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Am J Cardiol. 2008 Aug 15;102(4):475-80. doi: 10.1016/j.amjcard.2008.04.011. Epub 2008 May 24.

Accuracy of the flow convergence method for quantification of aortic regurgitation in patients with central versus eccentric jets.

Author information

1
Division of Cardiology, Cliniques Universitaires St-Luc, Université Catholique de Louvain, Brussels, Belgium.

Abstract

Proximal isovelocity surface area (PISA) has been proposed as a quantitative method to assess the severity of aortic regurgitation (AR). Yet the accuracy of this method in patients with eccentric AR jets is unknown. The aims of this study were to compare the accuracy of the PISA method for the quantification of AR severity in patients with central versus eccentric AR jets and to verify whether imaging from the left parasternal instead of the apical window improves the accuracy of the PISA method in patients with eccentric jets. Fifty patients with AR (21 with central jets and 29 with eccentric jets) underwent PISA and phase-contrast cardiac magnetic resonance (CMR) measurements of AR volume. In patients with eccentric AR jets, PISA measurements obtained from the left parasternal and apical windows were compared. In patients with central AR jets, CMR- and PISA-derived AR volumes were similar (28 +/- 19 vs 30 +/- 20 ml, p = 0.34), were strongly correlated (r = 0.92, p <0.0001), and differed minimally from each other (by 2 +/- 8 ml). In patients with eccentric AR jets, PISA-derived AR volumes underestimated those measured by CMR (38 +/- 22 vs 51 +/- 27 ml, bias -13 +/- 20 ml) and were correlated only fairly (r = 0.69, p <0.001). Imaging from the left parasternal window eliminated the differences between CMR- and PISA-derived AR volumes (51 +/- 27 vs 53 +/- 26 ml, p = 0.24) and improved the correlation between the 2 measures (r = 0.95). In conclusion, in patients with eccentric AR jets imaged from the apical window, the PISA method significantly underestimated AR severity. This was no longer the case when imaging was performed from the left parasternal instead of the apical window.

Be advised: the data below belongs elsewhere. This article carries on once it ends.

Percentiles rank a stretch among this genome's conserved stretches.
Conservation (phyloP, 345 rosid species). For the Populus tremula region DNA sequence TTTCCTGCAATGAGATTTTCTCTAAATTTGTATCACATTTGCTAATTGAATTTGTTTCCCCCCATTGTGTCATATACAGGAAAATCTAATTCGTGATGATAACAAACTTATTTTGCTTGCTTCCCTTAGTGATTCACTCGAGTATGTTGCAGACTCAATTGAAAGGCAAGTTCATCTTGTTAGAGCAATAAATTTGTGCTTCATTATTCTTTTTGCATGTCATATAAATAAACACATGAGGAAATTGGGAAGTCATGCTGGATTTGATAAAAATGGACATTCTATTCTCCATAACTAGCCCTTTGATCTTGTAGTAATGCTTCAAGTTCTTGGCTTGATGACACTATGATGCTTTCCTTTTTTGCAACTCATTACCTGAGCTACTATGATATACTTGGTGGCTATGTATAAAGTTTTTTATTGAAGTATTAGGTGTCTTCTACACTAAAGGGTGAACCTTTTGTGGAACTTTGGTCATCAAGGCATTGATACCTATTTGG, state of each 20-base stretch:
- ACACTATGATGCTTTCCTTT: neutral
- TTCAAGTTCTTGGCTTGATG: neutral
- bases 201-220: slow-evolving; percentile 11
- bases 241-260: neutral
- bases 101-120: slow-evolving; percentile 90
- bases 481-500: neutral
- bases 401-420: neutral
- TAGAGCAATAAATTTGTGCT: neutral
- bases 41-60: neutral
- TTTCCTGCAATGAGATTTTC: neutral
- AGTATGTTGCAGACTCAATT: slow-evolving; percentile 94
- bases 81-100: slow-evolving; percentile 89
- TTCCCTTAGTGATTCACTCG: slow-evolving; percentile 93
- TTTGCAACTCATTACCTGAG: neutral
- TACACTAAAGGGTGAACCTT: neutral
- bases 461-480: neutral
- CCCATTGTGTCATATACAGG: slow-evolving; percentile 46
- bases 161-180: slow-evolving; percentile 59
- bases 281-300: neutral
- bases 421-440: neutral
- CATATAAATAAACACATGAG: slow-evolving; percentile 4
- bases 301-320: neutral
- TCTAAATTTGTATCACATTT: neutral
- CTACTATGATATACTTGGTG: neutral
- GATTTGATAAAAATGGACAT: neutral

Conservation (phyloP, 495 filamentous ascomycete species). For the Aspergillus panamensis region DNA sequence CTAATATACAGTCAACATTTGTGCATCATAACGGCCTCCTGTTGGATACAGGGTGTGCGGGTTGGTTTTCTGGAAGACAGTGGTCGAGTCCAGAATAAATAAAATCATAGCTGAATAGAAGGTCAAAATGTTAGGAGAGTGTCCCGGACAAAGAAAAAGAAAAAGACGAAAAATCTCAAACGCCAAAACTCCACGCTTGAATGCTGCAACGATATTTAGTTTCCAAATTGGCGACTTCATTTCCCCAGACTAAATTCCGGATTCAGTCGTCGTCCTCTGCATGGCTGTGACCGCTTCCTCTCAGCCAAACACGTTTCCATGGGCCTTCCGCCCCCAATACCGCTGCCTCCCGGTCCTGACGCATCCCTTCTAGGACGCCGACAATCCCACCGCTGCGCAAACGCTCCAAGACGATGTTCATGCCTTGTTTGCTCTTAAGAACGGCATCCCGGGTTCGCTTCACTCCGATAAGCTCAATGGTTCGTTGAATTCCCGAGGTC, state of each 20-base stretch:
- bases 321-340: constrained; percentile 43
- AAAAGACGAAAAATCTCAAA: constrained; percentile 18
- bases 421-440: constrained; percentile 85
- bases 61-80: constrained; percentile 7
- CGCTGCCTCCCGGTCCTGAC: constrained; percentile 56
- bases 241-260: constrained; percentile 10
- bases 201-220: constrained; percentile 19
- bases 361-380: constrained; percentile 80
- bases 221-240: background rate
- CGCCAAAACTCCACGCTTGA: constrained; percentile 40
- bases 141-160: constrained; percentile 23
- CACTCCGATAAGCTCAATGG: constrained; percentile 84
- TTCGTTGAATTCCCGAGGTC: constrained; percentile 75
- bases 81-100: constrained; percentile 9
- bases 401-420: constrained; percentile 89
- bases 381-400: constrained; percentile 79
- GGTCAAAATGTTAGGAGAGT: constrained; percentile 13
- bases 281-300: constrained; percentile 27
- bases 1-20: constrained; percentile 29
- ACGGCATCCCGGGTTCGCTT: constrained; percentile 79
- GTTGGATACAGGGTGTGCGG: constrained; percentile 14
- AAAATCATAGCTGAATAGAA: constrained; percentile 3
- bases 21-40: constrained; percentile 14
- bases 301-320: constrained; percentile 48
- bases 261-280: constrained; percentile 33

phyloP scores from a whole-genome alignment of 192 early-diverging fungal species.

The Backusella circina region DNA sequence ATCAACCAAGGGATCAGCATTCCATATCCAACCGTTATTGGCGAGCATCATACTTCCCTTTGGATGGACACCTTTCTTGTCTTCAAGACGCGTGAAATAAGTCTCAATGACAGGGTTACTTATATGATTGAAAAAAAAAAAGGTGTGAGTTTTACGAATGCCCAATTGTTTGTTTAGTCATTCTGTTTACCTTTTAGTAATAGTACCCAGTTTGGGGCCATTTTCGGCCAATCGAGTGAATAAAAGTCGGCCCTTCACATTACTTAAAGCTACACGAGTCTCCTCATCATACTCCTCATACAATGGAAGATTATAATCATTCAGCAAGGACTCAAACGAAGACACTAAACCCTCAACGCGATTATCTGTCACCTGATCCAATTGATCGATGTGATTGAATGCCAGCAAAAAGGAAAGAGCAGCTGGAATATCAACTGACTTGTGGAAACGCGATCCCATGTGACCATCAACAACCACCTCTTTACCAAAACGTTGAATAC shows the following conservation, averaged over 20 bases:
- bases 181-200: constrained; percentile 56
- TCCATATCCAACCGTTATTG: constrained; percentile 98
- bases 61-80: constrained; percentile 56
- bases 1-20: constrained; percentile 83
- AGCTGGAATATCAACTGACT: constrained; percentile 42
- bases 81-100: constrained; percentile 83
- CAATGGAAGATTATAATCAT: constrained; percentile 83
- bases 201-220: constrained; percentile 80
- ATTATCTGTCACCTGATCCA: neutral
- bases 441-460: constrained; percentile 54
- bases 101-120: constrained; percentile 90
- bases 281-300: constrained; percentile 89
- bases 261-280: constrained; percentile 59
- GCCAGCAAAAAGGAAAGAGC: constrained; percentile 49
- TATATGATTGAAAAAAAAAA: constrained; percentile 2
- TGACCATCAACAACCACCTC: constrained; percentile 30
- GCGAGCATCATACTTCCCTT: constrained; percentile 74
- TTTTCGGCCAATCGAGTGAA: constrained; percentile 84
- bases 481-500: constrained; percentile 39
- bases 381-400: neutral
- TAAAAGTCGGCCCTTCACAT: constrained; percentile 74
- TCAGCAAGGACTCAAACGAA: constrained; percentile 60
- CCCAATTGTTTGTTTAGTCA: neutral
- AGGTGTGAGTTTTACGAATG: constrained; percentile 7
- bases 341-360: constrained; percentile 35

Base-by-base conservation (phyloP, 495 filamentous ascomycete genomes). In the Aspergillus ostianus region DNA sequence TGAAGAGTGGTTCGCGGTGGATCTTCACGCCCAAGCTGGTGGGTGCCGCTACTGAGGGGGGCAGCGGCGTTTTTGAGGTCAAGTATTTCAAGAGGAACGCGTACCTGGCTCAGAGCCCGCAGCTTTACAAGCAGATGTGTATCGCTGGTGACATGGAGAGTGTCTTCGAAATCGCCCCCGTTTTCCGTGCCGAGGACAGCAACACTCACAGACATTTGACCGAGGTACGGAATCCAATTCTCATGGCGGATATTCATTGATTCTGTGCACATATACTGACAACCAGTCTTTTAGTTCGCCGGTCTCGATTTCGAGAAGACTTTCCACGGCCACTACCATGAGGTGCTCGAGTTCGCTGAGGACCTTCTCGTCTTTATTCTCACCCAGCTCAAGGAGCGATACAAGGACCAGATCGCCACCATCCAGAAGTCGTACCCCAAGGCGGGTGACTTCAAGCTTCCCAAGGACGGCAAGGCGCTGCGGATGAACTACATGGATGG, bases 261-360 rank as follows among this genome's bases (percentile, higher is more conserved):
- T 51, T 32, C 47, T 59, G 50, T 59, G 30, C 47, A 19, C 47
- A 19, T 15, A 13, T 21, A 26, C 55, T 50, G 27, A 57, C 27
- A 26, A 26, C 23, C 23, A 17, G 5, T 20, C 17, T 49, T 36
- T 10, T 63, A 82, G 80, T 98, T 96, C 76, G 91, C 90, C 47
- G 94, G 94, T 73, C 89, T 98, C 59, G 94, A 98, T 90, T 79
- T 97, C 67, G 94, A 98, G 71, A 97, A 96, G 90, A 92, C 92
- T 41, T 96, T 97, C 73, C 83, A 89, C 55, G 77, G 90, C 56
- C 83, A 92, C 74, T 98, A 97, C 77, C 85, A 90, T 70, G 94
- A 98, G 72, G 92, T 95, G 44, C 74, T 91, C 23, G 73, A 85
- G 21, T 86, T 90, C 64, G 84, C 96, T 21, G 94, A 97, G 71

PMID:
18678309
DOI:
10.1016/j.amjcard.2008.04.011
[Indexed for MEDLINE]

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